17. http://www.radio-canada.ca/nouvelles/arts_et_spectacles/2013/04/25/009-theatre-imperial-diversification.shtml Le reportage de Claude Deschênes Le Cinéma Impérial, qui a 100 ans ce jeudi, redevient un théâtre. La salle de la rue Bleury recommencera à présenter des spectacles vivants tout en conservant sa vocation de cinéma. Les propriétaires ont pris cette décision pour améliorer la rentabilité du lieu. Le théâtre sera prochainement doté de tous les outils nécessaires à la présentation de spectacles grâce à un partenariat avec la firme de location d'équipements de scène APL de Montréal. Le directeur de l'Impérial, François Beaudry-Losique, croit que la présence de cette salle intermédiaire répondra à un besoin. Il a reçu des demandes pour toutes sortes de productions, notamment des comédies musicales, des spectacles de magie et d'orchestres folkloriques. Voici quelques documents d'archives en photo:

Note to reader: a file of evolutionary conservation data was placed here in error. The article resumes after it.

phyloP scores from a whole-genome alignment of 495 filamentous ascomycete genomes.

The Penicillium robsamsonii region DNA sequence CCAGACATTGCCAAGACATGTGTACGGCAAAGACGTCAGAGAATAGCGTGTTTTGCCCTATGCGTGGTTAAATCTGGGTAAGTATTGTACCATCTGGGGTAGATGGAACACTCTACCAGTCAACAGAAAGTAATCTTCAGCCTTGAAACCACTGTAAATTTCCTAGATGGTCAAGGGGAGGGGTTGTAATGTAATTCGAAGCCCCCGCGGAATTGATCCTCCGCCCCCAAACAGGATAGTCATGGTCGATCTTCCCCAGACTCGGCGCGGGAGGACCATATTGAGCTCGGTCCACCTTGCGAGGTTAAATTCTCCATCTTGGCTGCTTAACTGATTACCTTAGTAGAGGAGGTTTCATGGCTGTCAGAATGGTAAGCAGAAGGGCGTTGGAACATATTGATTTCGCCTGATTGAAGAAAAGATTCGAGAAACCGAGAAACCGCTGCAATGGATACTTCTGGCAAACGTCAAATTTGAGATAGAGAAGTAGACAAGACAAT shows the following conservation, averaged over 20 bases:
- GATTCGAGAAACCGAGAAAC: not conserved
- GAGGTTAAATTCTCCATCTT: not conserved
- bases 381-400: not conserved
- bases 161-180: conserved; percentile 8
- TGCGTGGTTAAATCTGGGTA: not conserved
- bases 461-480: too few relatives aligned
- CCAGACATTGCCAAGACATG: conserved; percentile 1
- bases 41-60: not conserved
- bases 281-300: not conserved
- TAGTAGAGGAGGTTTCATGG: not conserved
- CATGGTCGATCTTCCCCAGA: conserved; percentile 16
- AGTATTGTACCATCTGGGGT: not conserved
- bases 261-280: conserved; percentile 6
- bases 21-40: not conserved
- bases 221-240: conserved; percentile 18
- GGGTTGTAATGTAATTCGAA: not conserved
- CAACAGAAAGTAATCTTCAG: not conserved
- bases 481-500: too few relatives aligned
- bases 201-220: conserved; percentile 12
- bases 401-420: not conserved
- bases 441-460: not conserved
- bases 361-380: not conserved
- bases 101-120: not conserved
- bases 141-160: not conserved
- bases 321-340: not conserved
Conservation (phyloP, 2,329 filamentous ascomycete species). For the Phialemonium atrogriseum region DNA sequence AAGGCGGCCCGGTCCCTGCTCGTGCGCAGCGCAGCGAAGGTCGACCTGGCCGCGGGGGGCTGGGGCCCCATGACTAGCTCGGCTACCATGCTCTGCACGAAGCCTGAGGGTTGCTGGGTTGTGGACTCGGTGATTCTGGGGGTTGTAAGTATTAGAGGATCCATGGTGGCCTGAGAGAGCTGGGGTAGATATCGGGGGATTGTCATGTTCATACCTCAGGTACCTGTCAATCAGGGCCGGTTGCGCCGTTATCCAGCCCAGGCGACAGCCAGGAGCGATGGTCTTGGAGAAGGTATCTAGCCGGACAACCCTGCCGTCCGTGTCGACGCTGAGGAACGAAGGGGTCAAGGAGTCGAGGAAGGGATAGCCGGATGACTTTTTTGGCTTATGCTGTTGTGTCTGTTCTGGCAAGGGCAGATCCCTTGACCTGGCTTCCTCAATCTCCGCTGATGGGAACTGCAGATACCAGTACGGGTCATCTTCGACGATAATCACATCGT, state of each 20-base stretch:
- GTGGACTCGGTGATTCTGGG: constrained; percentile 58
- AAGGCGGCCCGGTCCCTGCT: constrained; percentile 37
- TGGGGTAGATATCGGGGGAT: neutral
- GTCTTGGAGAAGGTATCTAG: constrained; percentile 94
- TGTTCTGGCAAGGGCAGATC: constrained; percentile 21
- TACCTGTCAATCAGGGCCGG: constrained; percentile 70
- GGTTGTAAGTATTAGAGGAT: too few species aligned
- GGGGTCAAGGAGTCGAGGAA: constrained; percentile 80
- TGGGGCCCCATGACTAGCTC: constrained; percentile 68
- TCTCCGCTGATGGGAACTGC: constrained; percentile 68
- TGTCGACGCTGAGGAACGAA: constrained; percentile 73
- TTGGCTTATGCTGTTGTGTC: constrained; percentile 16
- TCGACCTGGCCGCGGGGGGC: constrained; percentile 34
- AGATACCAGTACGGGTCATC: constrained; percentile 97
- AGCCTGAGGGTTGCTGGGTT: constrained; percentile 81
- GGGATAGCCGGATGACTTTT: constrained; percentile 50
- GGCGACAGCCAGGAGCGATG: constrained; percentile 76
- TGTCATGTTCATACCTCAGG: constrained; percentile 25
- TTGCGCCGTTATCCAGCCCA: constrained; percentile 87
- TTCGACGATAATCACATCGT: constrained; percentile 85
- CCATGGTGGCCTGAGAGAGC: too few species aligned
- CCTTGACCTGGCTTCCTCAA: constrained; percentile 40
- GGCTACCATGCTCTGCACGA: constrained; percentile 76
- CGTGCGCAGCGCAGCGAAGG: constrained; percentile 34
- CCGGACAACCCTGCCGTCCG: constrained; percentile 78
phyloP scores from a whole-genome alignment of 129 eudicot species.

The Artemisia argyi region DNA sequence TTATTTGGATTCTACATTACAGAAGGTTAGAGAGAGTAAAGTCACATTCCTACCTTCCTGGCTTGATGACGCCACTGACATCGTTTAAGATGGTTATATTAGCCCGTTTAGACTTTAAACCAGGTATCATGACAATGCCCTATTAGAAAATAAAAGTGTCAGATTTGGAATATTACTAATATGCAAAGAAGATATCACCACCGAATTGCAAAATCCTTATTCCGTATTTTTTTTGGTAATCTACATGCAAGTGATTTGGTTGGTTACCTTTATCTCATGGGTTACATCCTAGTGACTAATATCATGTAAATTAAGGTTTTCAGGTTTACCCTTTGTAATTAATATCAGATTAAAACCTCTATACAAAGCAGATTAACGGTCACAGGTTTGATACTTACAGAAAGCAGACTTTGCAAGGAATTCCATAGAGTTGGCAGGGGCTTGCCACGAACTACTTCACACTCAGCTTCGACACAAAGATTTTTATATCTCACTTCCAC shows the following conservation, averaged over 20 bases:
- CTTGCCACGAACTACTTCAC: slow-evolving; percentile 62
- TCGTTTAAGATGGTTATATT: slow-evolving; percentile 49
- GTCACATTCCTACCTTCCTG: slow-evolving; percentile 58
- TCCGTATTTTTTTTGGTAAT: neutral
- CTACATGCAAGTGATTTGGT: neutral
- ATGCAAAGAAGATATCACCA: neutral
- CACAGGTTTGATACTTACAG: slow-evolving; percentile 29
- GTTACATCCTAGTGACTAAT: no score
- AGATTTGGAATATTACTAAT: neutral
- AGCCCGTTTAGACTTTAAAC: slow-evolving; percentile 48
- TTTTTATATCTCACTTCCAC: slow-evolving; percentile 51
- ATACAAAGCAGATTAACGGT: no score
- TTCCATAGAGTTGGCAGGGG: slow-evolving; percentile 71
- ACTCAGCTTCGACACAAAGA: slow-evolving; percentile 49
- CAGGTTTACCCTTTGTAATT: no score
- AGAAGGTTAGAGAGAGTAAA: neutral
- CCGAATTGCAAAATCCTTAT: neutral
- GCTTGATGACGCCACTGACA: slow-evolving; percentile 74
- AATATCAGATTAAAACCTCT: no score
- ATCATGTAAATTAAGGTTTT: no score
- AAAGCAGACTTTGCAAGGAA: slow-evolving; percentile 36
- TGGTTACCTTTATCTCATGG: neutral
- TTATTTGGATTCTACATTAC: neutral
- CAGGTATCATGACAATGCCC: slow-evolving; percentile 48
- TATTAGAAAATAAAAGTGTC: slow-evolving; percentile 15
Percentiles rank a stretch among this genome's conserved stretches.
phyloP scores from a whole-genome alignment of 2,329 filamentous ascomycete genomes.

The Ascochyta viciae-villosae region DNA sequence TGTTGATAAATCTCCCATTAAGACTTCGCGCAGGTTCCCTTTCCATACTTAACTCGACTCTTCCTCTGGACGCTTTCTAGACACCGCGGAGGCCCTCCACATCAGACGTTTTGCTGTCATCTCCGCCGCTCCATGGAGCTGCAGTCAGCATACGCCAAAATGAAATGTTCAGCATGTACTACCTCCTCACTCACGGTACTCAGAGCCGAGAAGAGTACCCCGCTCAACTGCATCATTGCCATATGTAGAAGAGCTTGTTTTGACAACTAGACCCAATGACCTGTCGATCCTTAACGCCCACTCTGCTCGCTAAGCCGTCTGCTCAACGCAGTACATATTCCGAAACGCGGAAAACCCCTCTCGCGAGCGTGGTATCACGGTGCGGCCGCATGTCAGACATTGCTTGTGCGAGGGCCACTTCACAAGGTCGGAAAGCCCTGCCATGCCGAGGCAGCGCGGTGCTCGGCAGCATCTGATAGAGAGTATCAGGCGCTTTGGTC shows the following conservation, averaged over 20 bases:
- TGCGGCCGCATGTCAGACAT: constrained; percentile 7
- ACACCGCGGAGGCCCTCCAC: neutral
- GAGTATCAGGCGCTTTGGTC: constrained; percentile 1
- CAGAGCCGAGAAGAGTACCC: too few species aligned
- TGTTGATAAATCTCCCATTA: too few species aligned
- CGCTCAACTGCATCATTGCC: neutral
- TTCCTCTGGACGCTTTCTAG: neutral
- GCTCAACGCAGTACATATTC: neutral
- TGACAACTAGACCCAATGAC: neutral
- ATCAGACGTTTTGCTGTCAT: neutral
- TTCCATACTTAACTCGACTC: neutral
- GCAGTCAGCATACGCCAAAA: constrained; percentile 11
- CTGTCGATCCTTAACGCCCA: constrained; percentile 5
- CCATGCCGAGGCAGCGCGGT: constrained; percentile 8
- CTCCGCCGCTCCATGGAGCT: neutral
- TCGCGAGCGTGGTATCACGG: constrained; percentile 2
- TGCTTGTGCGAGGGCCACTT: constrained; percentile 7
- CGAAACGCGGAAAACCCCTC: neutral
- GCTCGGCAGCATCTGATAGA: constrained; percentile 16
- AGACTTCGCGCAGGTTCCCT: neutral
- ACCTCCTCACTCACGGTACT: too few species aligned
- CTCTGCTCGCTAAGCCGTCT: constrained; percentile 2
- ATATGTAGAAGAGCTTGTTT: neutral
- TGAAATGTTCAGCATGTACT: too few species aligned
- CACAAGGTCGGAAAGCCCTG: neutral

18. Galerie, terrasse et théâtre au coin Masson-d’Iberville ? Le réaménagement de l’artère amène de nouvelles idées de développement http://www.journalderosemont.com/Actualites/Vos-nouvelles/2011-11-15/article-2805508/Galerie,-terrasse-et-theatre-au-coin-Masson-d’Iberville-?%2F1 D’abord prévu cet automne, le carrefour Masson – d’Iberville sera complètement réaménagé au printemps prochain. Certains propriétaires de bâtiments dans ce secteur y voient de nouvelles possibilités de développement. Terrasse, galerie d’art et théâtre sont maintenant des discussions entendues. Les plans fournis par le Service développement et des opérations de la Direction des transports de la Ville de Montréal laissent entrevoir de grands changements dans les prochains mois au coin des rues Masson et d’Iberville : le nombre de voies de circulation automobile passant sous le viaduc Masson sera diminué de quatre à deux; une voie cyclable exclusive y sera aménagée; la bretelle sud-est sera supprimée; une piste cyclable prendra place entre Masson et l’entrée de la piste cyclable longeant les voies du Canadien Pacifique; les tronçons des rues à côté du Sel et Poivre, du McDonald’s de même que tout près du Kool Kafé seront réaménagés pour laisser place à des petits coins de verdure. Le propriétaire de ce dernier endroit voit d’ailleurs dans ces changements une occasion de repenser son offre de service. « En plus de tout ces changements, il y aussi la venue et a construction de centaines de condo dans le secteur dans les prochaines années. C’est certain que ça nous amène à revoir ce qu’on veut offrir aux clients, explique Réjean Boudreau, propriétaire du Kool Kafé. Pour ma part, je songe à revenir à mes premiers amours et à ouvrir un petit café-terrasse de jour, où les gens pourraient venir manger une bonne soupe sur l’heure du diner et de bons petits repas sains. » Galerie d’art? Le propriétaire d’un bâtiment industriel situé une rue à l’ouest d’Iberville, au coin de Masson et Chapleau a même reçu une offre d’achat pour la conversion de son édifice en galerie d’art interactive. « J’ai des demandes de la part de promoteurs immobiliers pour l’achat de ma bâtisse, laisse entendre Pierre Beauchamp. Malheureusement, le terrain est contaminé et cela retarde la vente. Mais le projet que j’ai vu, ça cadrerait très bien avec la vision de l’arrondissement et donnerait un nouveau souffle au secteur. Il reste à espérer que l’arrondissement changera le zonage de mon terrain pour que cela se concrétise. » Selon ce qu’on a appris, le projet en question se veut une réplique d’un autre déjà existant à Toronto. On retrouverait, sur un même terrain, une galerie d’art interactive, un théâtre de performance, un cybercafé, une petite salle de spectacles, de même que des immeubles résidentiels, des condos probablement, ce qui assureraient la viabilité financière des éléments culturels, explique la responsable de ce concept, Diane English. « On a déjà fait ce genre de chose et on sait que ça fonctionne. On va prendre notre temps, on ne veut rien brusquer. On va parler avec les gens de l’urbanisme pour s’assurer que tout cela se concrétise », dit-elle.